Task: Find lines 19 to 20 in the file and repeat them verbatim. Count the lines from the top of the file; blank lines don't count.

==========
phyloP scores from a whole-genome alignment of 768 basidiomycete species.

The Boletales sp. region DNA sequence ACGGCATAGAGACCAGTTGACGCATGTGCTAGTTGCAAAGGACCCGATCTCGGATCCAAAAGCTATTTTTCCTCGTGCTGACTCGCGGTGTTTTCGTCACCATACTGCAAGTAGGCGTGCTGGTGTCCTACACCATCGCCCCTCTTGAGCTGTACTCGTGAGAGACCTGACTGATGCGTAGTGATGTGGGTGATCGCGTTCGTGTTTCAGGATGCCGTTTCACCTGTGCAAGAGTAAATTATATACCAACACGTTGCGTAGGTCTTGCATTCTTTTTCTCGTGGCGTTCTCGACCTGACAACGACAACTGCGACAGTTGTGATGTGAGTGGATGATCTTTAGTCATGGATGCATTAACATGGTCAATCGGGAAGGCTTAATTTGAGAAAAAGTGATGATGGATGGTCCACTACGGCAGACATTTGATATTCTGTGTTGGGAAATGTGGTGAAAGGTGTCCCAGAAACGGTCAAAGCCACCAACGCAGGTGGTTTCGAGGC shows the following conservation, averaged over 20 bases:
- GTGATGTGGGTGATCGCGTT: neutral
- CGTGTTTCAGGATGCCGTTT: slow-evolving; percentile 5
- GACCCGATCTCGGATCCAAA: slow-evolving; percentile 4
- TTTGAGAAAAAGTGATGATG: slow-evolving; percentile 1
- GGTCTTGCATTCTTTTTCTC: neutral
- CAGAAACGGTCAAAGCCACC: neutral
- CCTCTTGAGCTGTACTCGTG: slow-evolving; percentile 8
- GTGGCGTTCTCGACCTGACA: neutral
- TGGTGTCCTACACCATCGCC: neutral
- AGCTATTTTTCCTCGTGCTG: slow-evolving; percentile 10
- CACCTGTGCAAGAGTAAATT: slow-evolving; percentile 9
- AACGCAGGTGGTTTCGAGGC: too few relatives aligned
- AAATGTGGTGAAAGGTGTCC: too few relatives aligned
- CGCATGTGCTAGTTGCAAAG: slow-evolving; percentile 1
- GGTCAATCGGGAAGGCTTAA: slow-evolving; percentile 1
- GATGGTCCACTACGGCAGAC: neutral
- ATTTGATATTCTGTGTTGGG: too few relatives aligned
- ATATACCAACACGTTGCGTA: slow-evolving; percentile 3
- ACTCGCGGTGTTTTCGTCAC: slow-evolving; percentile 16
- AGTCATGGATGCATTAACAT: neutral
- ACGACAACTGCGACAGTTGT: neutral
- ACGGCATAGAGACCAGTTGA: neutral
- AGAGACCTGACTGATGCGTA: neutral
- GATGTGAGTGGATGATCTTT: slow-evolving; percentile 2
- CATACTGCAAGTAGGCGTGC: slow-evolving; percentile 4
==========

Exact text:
- ATTTGATATTCTGTGTTGGG: too few relatives aligned
- ATATACCAACACGTTGCGTA: slow-evolving; percentile 3